Dear Coke:

I love you. You are an incredible product. You are the Babe Ruth of soft drinks, the proprietor of the word “cola,” and most of all, the brand of all brands. Your brand is not just bulletproof; it’s indestructible—even from self-inflicted damage.

Interbrand, the global branding giant, recently valued you at 63.3 billion dollars. We’re not talking stimulus money here, but that’s huge. Most brands would be happy with .3 billion dollars.

About a million times a day someone orders a Coke in a restaurant that serves the number two cola and is immediately given an apology, “I’m sorry, is Pepsi OK?” You have your closest competitor, a major brand in its own right, constantly admitting that they are not you. Have you ever heard somebody order a “Rum and Pepsi?” I haven’t.

You guys redesigned Santa Claus, for crying out loud.


Years ago, your name became slang for a dangerous drug. But who cares? Heck, you once had a bit of it in your formula, right? For some brands it would be a death sentence; for you, it’s a cool factoid of your heritage.

And that secret formula story is downright mythic. Created by Dr. Pemberton in 1886–only two people have it and each knows only half. One guy has it committed to memory and the other spent the last eight years in an undisclosed location with Dick Cheney shooting Pepsi cans off fence posts. Ok, that’s a stretch.

You are so beloved by your customers that you have survived 100 years of changing tastes, cultural upheaval, and most famously, shooting yourself in both feet by introducing New Coke and dumping your flagship product. Did customers go running to a competitor and tank your sales, as happened to Tropicana this year for nothing more than a package change? No, they simply demanded in various levels of outrage that you bring it back. And you did.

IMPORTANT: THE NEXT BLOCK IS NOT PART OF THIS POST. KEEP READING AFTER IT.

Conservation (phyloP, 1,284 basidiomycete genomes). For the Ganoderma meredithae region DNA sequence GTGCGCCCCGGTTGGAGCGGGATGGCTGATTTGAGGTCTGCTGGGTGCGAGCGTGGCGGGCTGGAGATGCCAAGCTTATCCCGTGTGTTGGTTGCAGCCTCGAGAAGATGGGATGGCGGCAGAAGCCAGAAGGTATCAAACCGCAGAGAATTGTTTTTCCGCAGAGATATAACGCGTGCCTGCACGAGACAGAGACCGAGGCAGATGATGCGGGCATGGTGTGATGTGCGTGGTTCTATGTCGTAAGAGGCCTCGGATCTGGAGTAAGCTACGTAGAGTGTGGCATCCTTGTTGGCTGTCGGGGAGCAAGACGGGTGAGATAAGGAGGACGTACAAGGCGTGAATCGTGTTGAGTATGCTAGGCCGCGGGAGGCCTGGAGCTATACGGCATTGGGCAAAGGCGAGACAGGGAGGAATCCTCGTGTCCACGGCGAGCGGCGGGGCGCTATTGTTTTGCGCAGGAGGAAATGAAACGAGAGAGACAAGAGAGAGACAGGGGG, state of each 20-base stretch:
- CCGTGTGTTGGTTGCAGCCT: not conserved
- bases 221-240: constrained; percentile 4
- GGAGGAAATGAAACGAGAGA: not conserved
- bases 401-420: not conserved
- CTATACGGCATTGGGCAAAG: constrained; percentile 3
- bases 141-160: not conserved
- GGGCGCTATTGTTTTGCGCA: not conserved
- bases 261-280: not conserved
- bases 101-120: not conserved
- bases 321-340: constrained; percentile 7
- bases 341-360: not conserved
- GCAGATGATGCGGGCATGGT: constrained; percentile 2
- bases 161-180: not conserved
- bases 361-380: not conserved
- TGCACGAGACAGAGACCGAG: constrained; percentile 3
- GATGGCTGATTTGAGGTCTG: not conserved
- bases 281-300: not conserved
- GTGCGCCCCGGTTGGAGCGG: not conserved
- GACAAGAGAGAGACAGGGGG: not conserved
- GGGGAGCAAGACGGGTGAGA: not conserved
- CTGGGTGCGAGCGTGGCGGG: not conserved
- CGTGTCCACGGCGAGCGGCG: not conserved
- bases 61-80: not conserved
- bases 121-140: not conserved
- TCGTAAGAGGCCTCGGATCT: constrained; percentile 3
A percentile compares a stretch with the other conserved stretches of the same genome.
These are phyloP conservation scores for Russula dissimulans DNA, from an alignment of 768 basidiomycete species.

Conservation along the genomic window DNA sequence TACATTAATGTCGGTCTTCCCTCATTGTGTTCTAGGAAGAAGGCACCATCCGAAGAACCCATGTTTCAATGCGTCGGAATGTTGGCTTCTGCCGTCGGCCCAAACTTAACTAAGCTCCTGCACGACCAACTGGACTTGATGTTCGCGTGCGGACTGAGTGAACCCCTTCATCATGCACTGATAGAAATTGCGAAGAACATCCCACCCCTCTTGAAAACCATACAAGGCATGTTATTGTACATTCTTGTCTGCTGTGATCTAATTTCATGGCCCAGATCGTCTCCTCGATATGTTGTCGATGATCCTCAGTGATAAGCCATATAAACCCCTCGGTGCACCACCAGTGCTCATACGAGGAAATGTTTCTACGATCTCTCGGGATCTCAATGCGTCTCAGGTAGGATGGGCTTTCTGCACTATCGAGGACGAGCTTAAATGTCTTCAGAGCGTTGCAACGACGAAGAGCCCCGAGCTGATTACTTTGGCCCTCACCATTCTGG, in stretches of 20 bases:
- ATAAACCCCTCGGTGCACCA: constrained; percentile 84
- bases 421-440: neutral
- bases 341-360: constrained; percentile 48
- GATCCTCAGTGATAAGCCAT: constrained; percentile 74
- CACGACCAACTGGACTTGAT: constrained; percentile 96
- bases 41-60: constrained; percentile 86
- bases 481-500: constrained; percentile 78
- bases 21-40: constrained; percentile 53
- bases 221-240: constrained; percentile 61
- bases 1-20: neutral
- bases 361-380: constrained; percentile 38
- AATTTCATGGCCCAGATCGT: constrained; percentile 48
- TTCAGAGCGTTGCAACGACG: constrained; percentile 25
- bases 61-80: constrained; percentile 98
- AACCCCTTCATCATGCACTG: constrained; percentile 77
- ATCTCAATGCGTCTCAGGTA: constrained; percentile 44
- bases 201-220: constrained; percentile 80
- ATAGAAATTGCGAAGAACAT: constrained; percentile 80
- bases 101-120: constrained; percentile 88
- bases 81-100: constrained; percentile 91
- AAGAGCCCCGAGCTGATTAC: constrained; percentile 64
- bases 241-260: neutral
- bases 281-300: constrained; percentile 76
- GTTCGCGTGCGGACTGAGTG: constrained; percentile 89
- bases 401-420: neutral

Now that’s brand LOYALTY.

(A brand tangent: Which was worse: Vista or New Coke? Hard to say, but Coke just said, “Oops, my bad!” and moved on. Microsoft refused to back down and helped Apple grow.)

Branding briefs have leaked out from Coca Cola’s global headquarters in Atlanta (the city where the very first Coke was sold) stating that Coke should be positioned as the essence of life, an indivisible part of living fabulously. (Current slogan: “Open Happiness”) Coke is a global symbol of America, the most exported element of our culture, a fixture in hundreds of countries around the world.


And yet… And yet, as a brand you are terrifically hard to learn from. Mere mortal brands must worry constantly about their customers’ changing tastes and fickle loyalties. Coke? Not so much. I’m not saying you don’t market your cans off, but you’re so ubiquitous, so everywhere and everything, that it’s pretty hard to emulate your success. Sometimes it seems like you can afford to sponsor every sporting event on earth. Where’s the lesson in that?

Here’s what marketers can take home along with an ice cold six pack of cola heaven:

Coke is remarkably consistent. They haven’t meaningfully changed their Coca Cola name or logo in well over 100 years. (The original design was handwritten by Dr. Pemberton’s bookkeeper, Frank Robinson, in 1886. You couldn’t make this stuff up if you tried.) They own the colors red and white and stick with them. (They recast Santa in their colors for a promotion in the 1930s that became the standard vision of the jolly old elf.) Coke owns and leverages the most famous package trademark ever—the Coke bottle. What does a Pepsi bottle look like?

Coke is a leader and acts like one. They execute a lot of marketing elements very well, from aggressive advertising and promotion, to highly effective distribution, to pairing themselves with other wholesome leading brands like McDonalds, NASCAR, American Idol and the Olympics. And Coke knows its brand story. Visit their web site and they’ll tell you. Click on a link and they’ll have their customers tell you. They keep their brand story alive and well and linked to American life in good times or bad. Coke keeps us going. It’s always the right time for a Coke.


Yes, Coke, I brand-love you. You have elevated your brand of sugar water to the status of cultural icon, yet I can fill up anytime I want for less than a buck. You are the amazing, infallible super-brand. In fact, you said it best with your slogan from many years ago, and it’s still true today: Coke is it.

—Dave Taylor, Taylor Brand Group